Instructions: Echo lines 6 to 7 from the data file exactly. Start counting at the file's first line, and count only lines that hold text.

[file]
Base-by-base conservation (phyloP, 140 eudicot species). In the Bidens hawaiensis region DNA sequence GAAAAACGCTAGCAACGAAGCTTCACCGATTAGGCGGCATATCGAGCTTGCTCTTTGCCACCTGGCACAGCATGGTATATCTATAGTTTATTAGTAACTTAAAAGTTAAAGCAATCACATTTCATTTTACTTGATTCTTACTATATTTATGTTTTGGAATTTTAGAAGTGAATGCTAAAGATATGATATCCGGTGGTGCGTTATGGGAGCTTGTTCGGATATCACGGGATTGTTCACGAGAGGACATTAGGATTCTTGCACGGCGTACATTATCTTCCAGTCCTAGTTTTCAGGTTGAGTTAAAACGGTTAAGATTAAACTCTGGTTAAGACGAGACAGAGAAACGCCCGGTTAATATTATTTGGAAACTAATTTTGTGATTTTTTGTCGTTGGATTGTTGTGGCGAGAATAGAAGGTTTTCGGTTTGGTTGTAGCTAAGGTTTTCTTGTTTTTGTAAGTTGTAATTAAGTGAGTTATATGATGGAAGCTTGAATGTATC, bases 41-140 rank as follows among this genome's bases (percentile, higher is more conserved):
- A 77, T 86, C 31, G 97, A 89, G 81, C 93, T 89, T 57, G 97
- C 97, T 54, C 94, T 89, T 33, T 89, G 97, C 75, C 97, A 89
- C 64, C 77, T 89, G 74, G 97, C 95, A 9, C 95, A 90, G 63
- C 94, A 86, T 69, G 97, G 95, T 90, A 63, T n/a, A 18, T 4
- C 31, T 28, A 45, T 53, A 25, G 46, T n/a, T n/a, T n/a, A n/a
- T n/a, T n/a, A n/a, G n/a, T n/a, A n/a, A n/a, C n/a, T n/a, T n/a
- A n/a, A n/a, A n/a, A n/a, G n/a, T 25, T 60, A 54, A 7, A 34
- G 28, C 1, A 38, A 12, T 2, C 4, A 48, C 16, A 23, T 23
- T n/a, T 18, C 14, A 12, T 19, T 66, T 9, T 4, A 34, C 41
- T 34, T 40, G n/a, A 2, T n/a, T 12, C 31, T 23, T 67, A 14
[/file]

- C 31, T 28, A 45, T 53, A 25, G 46, T n/a, T n/a, T n/a, A n/a
- T n/a, T n/a, A n/a, G n/a, T n/a, A n/a, A n/a, C n/a, T n/a, T n/a